When away from his business and the self-built woodland house he shares with his family near Bath, the architect is a regular fixture in Berkshire. The TV personality worked as a studio practitioner within the University’s School of Architecture when it opened to students in September 2016, and a year later, won one of ten Anniversary PhD Scholarships.
Piers, who is close to completing his studies and will deliver an alumni lecture titled Making Architecture – Making Communities on campus next month, told CONNECTED why he welcomed education’s embrace:
“I have never thought of myself as a great teacher, but I am really interested in the dialogue between a practitioner and a student.
“You develop buildings through conversations and in many ways, I think the conversation between a teacher and student is incredibly potent.
“One of the things Reading is really good at is forging that link between academia and practice.”
Piers’ own PhD, entitled Contingent Negotiation, explores the opportunities to bridge the gap between design and making: “It has been one of the best and most interesting things I have done in my architectural life. It has been a great time for me to do it – mid-career and middle aged – and has allowed me to really look at what I have done and understand what I might do going forward that is better.
“My PhD is a mechanism for testing the mode of practice my own work has been involved in. Generally, architects pre-design everything before it is made, which is unlike almost every other creative discipline. A painter or sculptor, for example, fuse together design and making in a way that we used to pre-Renaissance.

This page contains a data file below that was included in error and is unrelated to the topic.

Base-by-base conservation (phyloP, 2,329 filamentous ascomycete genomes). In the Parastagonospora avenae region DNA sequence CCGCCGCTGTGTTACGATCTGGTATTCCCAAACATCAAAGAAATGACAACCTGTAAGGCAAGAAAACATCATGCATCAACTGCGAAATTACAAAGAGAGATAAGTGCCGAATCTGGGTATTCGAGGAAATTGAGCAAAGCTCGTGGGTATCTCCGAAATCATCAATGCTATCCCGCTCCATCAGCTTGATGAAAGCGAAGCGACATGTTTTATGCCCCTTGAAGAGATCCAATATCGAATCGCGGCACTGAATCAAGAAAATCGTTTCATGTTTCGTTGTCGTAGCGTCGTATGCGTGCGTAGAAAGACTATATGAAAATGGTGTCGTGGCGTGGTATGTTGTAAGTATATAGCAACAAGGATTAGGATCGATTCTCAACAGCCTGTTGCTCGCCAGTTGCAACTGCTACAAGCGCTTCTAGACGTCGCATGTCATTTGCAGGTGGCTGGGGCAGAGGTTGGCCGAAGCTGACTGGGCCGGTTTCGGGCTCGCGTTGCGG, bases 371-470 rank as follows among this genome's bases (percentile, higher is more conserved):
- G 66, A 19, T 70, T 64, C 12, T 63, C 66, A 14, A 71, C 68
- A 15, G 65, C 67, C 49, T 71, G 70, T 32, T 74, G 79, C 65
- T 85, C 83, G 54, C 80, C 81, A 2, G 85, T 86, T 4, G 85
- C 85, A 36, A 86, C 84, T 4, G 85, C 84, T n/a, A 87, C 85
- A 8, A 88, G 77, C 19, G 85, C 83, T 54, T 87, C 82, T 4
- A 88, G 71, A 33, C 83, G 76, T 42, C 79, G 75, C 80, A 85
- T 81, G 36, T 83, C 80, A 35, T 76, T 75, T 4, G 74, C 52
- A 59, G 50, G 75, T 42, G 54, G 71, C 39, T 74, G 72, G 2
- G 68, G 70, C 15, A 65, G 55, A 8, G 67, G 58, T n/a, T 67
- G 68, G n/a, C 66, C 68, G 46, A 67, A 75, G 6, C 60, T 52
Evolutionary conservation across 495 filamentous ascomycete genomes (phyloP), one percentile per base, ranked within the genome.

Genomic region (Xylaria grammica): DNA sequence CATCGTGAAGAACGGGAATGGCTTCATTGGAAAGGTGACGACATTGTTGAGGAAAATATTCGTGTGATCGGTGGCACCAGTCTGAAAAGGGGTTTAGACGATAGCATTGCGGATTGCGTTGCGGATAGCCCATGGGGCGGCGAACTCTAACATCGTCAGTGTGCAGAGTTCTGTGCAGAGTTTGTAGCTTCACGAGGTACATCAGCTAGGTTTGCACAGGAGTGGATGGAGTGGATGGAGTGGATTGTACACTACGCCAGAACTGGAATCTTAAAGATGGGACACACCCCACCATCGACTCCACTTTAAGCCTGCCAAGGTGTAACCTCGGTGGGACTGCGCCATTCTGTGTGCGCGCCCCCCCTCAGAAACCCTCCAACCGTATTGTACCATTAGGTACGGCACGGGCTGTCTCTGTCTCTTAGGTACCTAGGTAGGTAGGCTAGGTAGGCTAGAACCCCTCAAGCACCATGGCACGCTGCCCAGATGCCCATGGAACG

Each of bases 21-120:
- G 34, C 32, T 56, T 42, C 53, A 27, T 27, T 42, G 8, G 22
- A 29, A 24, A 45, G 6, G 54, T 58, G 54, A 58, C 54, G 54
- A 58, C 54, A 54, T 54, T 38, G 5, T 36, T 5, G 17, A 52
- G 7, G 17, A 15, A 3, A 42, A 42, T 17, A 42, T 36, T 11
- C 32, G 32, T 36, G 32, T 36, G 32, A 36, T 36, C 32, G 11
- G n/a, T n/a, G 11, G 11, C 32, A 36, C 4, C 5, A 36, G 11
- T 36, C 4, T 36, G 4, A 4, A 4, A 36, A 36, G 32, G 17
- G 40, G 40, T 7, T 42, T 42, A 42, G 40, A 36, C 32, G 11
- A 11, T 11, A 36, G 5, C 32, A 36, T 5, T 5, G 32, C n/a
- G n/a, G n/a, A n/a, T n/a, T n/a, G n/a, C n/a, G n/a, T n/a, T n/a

“Buildings such as the Notre Dame and Salisbury Cathedral were designed and made simultaneously, and I am trying to understand what we can learn in the twenty-first century from that mode of practice.”
Teaching future generations
While Piers modestly dismisses any notion that he is having the same impact on others as his former lecturer had on him, he firmly believes that the lessons instilled in him by one of the greatest living architects – and on which he has built a career – are becoming increasingly important for society to master.
“I would never have the conceit to call myself an architect who was able to make a difference to global environmental issues,” he concluded. “Development is not sustainable, and architects have to be very careful not to delude ourselves that our buildings are making a big difference, but we do have to try our hardest, and best, to work as wisely as possible and to ensure the least amount of damage.
“Unlike 10 years ago when people paid lip service to the sustainability of projects, now people are really interested and are drilling down into the choices they make about their impact on a landscape, on an environment and their consumption of resources.
“There is nowhere to hide now and people have to ask themselves why am I doing this, how am I doing this, is it right that I am doing it, am I doing it the right way, and am I doing it as effectively as I possibly can in terms of minimising damage to the environment?
“It is really bad practice to work on a building that does not address all of those things head on.”
You can hear more about Piers’ work at our next alumni lecture on Wednesday 13 November.